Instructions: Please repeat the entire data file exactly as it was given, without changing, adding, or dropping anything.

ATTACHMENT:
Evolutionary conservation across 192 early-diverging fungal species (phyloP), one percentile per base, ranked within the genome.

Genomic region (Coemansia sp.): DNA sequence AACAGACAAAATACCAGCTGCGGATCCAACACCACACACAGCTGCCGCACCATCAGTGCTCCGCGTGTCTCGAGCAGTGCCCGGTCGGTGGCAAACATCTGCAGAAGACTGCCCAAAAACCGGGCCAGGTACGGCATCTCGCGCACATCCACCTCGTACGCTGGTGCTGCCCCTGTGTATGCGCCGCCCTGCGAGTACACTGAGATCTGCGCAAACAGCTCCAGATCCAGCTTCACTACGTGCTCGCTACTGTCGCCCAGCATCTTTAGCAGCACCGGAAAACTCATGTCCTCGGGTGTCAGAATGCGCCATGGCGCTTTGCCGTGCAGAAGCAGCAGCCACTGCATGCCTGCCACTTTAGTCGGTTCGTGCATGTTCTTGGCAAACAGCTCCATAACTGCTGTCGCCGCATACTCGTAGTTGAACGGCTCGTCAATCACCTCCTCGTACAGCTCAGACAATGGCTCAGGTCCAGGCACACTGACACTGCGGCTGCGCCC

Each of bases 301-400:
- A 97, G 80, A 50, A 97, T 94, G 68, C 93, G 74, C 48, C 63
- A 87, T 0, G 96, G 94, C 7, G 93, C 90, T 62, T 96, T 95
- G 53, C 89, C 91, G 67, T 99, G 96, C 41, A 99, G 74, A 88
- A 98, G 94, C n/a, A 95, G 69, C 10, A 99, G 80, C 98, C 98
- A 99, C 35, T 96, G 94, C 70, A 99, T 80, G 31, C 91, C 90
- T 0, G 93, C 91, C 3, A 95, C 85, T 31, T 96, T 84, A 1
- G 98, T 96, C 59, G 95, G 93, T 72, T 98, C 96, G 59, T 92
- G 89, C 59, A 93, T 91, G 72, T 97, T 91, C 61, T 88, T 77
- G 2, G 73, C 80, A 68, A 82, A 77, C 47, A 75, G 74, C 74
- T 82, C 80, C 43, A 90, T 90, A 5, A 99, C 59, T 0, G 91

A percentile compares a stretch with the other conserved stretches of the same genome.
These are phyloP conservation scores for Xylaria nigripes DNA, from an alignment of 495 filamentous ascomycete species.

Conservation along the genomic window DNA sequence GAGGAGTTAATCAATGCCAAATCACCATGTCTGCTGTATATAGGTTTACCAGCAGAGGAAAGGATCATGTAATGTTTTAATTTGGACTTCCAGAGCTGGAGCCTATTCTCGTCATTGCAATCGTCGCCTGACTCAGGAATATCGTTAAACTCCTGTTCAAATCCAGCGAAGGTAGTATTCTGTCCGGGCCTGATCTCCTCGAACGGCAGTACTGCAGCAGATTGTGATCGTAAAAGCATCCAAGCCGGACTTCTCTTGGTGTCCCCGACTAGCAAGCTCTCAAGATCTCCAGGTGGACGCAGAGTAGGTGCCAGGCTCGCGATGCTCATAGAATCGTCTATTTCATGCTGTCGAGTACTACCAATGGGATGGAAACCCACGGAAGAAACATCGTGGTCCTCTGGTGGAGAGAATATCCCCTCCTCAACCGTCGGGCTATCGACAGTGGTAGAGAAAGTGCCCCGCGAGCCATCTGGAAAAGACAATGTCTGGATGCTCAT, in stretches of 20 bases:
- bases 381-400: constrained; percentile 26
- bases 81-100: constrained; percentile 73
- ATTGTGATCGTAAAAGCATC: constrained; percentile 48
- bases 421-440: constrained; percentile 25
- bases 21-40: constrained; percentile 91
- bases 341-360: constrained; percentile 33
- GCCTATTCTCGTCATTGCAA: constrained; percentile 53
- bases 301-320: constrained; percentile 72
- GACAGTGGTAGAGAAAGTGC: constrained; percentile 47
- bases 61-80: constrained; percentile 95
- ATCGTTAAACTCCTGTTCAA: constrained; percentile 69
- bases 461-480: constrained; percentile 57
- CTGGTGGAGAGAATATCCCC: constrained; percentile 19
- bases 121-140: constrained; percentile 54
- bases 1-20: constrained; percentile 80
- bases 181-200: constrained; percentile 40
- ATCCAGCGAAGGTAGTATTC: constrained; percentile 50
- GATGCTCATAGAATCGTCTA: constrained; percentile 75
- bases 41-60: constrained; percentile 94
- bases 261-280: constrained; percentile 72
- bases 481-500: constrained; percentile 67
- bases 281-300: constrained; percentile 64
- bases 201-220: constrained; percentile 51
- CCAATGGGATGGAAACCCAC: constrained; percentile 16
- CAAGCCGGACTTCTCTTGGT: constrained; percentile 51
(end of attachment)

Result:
Evolutionary conservation across 192 early-diverging fungal species (phyloP), one percentile per base, ranked within the genome.

Genomic region (Coemansia sp.): DNA sequence AACAGACAAAATACCAGCTGCGGATCCAACACCACACACAGCTGCCGCACCATCAGTGCTCCGCGTGTCTCGAGCAGTGCCCGGTCGGTGGCAAACATCTGCAGAAGACTGCCCAAAAACCGGGCCAGGTACGGCATCTCGCGCACATCCACCTCGTACGCTGGTGCTGCCCCTGTGTATGCGCCGCCCTGCGAGTACACTGAGATCTGCGCAAACAGCTCCAGATCCAGCTTCACTACGTGCTCGCTACTGTCGCCCAGCATCTTTAGCAGCACCGGAAAACTCATGTCCTCGGGTGTCAGAATGCGCCATGGCGCTTTGCCGTGCAGAAGCAGCAGCCACTGCATGCCTGCCACTTTAGTCGGTTCGTGCATGTTCTTGGCAAACAGCTCCATAACTGCTGTCGCCGCATACTCGTAGTTGAACGGCTCGTCAATCACCTCCTCGTACAGCTCAGACAATGGCTCAGGTCCAGGCACACTGACACTGCGGCTGCGCCC

Each of bases 301-400:
- A 97, G 80, A 50, A 97, T 94, G 68, C 93, G 74, C 48, C 63
- A 87, T 0, G 96, G 94, C 7, G 93, C 90, T 62, T 96, T 95
- G 53, C 89, C 91, G 67, T 99, G 96, C 41, A 99, G 74, A 88
- A 98, G 94, C n/a, A 95, G 69, C 10, A 99, G 80, C 98, C 98
- A 99, C 35, T 96, G 94, C 70, A 99, T 80, G 31, C 91, C 90
- T 0, G 93, C 91, C 3, A 95, C 85, T 31, T 96, T 84, A 1
- G 98, T 96, C 59, G 95, G 93, T 72, T 98, C 96, G 59, T 92
- G 89, C 59, A 93, T 91, G 72, T 97, T 91, C 61, T 88, T 77
- G 2, G 73, C 80, A 68, A 82, A 77, C 47, A 75, G 74, C 74
- T 82, C 80, C 43, A 90, T 90, A 5, A 99, C 59, T 0, G 91

A percentile compares a stretch with the other conserved stretches of the same genome.
These are phyloP conservation scores for Xylaria nigripes DNA, from an alignment of 495 filamentous ascomycete species.

Conservation along the genomic window DNA sequence GAGGAGTTAATCAATGCCAAATCACCATGTCTGCTGTATATAGGTTTACCAGCAGAGGAAAGGATCATGTAATGTTTTAATTTGGACTTCCAGAGCTGGAGCCTATTCTCGTCATTGCAATCGTCGCCTGACTCAGGAATATCGTTAAACTCCTGTTCAAATCCAGCGAAGGTAGTATTCTGTCCGGGCCTGATCTCCTCGAACGGCAGTACTGCAGCAGATTGTGATCGTAAAAGCATCCAAGCCGGACTTCTCTTGGTGTCCCCGACTAGCAAGCTCTCAAGATCTCCAGGTGGACGCAGAGTAGGTGCCAGGCTCGCGATGCTCATAGAATCGTCTATTTCATGCTGTCGAGTACTACCAATGGGATGGAAACCCACGGAAGAAACATCGTGGTCCTCTGGTGGAGAGAATATCCCCTCCTCAACCGTCGGGCTATCGACAGTGGTAGAGAAAGTGCCCCGCGAGCCATCTGGAAAAGACAATGTCTGGATGCTCAT, in stretches of 20 bases:
- bases 381-400: constrained; percentile 26
- bases 81-100: constrained; percentile 73
- ATTGTGATCGTAAAAGCATC: constrained; percentile 48
- bases 421-440: constrained; percentile 25
- bases 21-40: constrained; percentile 91
- bases 341-360: constrained; percentile 33
- GCCTATTCTCGTCATTGCAA: constrained; percentile 53
- bases 301-320: constrained; percentile 72
- GACAGTGGTAGAGAAAGTGC: constrained; percentile 47
- bases 61-80: constrained; percentile 95
- ATCGTTAAACTCCTGTTCAA: constrained; percentile 69
- bases 461-480: constrained; percentile 57
- CTGGTGGAGAGAATATCCCC: constrained; percentile 19
- bases 121-140: constrained; percentile 54
- bases 1-20: constrained; percentile 80
- bases 181-200: constrained; percentile 40
- ATCCAGCGAAGGTAGTATTC: constrained; percentile 50
- GATGCTCATAGAATCGTCTA: constrained; percentile 75
- bases 41-60: constrained; percentile 94
- bases 261-280: constrained; percentile 72
- bases 481-500: constrained; percentile 67
- bases 281-300: constrained; percentile 64
- bases 201-220: constrained; percentile 51
- CCAATGGGATGGAAACCCAC: constrained; percentile 16
- CAAGCCGGACTTCTCTTGGT: constrained; percentile 51